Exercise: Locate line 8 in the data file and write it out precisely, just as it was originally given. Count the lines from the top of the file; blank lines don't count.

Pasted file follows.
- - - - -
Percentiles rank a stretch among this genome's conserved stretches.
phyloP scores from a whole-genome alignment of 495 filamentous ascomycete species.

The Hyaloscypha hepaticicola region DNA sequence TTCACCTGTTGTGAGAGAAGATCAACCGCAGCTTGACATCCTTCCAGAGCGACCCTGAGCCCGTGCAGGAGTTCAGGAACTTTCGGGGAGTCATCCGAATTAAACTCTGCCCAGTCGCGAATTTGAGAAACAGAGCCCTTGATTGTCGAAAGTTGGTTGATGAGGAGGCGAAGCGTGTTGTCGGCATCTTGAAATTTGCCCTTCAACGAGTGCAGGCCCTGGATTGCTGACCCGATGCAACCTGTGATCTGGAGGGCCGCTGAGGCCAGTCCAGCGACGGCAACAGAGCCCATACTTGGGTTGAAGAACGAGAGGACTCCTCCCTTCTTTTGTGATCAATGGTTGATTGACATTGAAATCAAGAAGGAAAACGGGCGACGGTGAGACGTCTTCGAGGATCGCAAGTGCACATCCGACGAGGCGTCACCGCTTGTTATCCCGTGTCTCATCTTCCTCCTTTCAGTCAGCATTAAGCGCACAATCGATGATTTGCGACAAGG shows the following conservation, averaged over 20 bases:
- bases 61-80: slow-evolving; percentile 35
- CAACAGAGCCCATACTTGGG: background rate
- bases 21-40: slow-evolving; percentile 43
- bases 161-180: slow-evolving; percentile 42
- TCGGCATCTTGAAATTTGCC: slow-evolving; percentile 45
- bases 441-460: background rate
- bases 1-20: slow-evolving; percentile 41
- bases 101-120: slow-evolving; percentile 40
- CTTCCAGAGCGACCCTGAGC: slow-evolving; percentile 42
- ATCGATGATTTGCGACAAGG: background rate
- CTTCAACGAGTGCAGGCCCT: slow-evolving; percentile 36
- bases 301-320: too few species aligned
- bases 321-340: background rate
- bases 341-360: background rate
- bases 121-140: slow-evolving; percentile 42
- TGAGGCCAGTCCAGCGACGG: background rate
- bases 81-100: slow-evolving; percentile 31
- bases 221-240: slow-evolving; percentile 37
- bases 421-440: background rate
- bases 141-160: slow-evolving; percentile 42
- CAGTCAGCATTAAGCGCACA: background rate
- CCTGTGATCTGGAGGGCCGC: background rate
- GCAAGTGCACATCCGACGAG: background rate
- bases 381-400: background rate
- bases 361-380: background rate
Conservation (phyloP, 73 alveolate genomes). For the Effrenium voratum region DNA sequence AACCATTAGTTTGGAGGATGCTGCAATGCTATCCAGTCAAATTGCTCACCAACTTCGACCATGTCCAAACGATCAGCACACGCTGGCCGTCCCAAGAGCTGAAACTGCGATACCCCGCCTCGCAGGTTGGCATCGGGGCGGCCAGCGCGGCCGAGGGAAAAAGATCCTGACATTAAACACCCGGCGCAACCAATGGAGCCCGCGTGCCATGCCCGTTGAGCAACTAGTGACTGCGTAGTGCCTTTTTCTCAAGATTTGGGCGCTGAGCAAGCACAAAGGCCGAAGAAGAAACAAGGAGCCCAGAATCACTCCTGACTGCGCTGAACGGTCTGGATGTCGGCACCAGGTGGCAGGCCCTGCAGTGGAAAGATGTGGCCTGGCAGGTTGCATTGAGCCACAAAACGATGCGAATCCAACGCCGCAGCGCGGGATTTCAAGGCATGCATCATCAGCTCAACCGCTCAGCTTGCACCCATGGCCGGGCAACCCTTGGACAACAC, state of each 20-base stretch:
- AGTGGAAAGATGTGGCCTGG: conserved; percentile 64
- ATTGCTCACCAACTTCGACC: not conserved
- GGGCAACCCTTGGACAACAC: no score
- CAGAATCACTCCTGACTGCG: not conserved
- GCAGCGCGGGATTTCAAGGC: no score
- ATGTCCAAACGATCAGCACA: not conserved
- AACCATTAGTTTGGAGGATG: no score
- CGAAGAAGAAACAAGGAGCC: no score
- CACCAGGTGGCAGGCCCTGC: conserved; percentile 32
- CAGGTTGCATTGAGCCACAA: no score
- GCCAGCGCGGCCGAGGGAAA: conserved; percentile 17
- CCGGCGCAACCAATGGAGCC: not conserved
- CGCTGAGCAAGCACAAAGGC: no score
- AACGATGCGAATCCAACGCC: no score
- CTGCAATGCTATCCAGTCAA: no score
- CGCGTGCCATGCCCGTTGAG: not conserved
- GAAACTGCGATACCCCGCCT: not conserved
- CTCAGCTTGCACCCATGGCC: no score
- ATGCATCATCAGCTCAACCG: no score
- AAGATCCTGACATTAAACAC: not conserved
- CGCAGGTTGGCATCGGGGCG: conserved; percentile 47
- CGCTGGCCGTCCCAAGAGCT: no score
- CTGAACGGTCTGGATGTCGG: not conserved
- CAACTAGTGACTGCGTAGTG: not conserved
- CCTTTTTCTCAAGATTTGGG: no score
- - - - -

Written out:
- TCGGCATCTTGAAATTTGCC: slow-evolving; percentile 45